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mixed declarations and code (and size_t)?

 
 
Zach
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      11-15-2010
I am compiling (gcc) with the options: -ansi -pedantic -Wall -W -
Waggregate-return -Wcast-align -Wcast-qual -Wnested-externs -Wpointer-
arith -Wundef -Wshadow -Wbad-function-cast -Wmissing-prototypes -
Wstrict-prototypes -Wmissing-declarations -Wconversion -Winline

I get the following warning messages on my code:
ll9.c: In function 'main':
ll9.c:30: warning: ISO C90 forbids mixed declarations and code
ll9.c: In function 'process_tokens':
ll9.c:116: warning: ISO C90 forbids mixed declarations and code
ll9.c:119: warning: conversion to 'int' from 'size_t' may change the
sign of the result

It seems to be defaulting to C90 but I did not specify "-std=c90".
Anyways I want to remove these warnings so here is the relevant code:

ll9.c:30 char *delims = {" "};
ll9.c:116 int numchars;
ll9.c:119 numchars = strlen(c);

I use line 30 when I call strtok(). What exactly does "mixed
declarations and code" mean? The result of strlen() is an int so the
warning message doesn't make sense to me. How should I change my code
to remove these warnings?

Zach

http://www.fidei.org /* blog */
http://gytha.oggthebase.org /* a python netrek client */
 
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Ian Collins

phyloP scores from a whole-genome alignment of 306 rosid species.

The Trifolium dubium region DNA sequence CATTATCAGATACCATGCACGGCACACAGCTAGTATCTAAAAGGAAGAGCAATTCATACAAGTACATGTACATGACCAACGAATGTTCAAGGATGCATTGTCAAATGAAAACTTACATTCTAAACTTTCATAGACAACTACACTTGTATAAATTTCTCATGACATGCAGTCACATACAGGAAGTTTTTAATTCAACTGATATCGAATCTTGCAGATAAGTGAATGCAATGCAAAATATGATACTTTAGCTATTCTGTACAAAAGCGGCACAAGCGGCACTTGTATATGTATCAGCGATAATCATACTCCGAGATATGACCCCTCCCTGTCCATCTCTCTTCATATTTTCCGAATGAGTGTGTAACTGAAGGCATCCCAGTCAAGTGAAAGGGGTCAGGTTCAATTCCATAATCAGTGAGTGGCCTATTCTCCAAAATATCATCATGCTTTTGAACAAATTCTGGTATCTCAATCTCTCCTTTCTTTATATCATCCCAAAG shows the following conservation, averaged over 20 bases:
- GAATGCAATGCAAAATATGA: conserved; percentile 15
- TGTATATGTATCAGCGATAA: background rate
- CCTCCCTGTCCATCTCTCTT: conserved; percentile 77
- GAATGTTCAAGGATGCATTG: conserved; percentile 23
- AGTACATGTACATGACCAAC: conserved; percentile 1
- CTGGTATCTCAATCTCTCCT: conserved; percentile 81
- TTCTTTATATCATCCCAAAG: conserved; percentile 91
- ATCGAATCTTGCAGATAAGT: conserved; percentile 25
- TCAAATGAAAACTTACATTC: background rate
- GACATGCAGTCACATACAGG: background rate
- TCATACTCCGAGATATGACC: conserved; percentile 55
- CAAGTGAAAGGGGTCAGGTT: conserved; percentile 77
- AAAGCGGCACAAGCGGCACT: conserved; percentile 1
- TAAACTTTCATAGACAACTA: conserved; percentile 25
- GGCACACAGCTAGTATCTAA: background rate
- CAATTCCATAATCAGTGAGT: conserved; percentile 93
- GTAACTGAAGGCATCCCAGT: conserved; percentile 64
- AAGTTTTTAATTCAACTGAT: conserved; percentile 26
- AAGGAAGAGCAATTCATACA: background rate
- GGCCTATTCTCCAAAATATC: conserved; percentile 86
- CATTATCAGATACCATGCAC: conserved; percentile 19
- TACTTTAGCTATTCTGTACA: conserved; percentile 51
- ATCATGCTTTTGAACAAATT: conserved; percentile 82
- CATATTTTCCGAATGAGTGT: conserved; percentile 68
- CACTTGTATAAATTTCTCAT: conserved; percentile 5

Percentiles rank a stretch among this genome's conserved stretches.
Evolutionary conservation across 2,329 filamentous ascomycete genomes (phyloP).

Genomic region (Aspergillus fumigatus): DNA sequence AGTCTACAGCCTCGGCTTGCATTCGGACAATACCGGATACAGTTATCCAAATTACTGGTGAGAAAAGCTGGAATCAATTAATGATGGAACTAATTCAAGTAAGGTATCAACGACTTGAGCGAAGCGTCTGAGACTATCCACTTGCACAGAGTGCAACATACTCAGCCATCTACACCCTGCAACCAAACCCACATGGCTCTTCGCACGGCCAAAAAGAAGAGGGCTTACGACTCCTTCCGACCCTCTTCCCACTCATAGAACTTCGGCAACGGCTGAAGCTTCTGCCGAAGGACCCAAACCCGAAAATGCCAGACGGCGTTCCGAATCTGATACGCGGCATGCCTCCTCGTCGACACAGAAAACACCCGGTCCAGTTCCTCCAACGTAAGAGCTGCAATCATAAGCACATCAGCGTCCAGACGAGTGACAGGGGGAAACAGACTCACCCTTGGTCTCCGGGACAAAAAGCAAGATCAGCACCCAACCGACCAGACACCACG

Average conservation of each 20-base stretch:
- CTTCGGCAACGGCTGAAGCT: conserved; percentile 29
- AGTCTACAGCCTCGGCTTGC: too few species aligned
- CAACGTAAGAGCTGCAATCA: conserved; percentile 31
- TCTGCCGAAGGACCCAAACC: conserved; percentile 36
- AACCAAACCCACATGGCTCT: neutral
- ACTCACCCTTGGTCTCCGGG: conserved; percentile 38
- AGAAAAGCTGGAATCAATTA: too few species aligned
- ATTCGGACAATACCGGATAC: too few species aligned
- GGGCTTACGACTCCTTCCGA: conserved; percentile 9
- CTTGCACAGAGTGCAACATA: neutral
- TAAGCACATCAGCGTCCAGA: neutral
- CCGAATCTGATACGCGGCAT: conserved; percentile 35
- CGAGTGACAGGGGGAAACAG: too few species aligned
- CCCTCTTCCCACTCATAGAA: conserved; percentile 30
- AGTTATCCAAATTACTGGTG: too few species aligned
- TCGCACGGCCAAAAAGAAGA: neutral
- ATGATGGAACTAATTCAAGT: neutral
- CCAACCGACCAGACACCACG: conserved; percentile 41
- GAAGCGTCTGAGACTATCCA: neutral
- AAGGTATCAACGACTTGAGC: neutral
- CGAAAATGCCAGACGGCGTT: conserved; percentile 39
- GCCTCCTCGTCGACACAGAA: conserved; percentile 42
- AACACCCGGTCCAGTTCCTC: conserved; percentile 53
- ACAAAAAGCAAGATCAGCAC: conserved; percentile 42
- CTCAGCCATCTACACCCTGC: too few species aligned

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      11-15-2010
On 11/15/10 09:54 PM, Zach wrote:
> I am compiling (gcc) with the options: -ansi -pedantic -Wall -W -
> Waggregate-return -Wcast-align -Wcast-qual -Wnested-externs -Wpointer-
> arith -Wundef -Wshadow -Wbad-function-cast -Wmissing-prototypes -
> Wstrict-prototypes -Wmissing-declarations -Wconversion -Winline
>
> I get the following warning messages on my code:
> ll9.c: In function 'main':
> ll9.c:30: warning: ISO C90 forbids mixed declarations and code
> ll9.c: In function 'process_tokens':
> ll9.c:116: warning: ISO C90 forbids mixed declarations and code
> ll9.c:119: warning: conversion to 'int' from 'size_t' may change the
> sign of the result
>
> It seems to be defaulting to C90 but I did not specify "-std=c90".
> Anyways I want to remove these warnings so here is the relevant code:
>
> ll9.c:30 char *delims = {" "};
> ll9.c:116 int numchars;
> ll9.c:119 numchars = strlen(c);


Make numchars a size_t.

> I use line 30 when I call strtok(). What exactly does "mixed
> declarations and code" mean? The result of strlen() is an int so the
> warning message doesn't make sense to me. How should I change my code
> to remove these warnings?


You haven't really posted enough context.

Why not just compile as C99?

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Ian Collins
 
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Zach
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      11-15-2010
I have removed all the warnings by compiling the code as C99 and
changing:

size_t numchars;
size_t i;

I never used this type before. So int is signed and size_t is
unsigned?

Zach
 
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Malcolm McLean
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      11-15-2010
On Nov 15, 11:14*am, Zach <(E-Mail Removed)> wrote: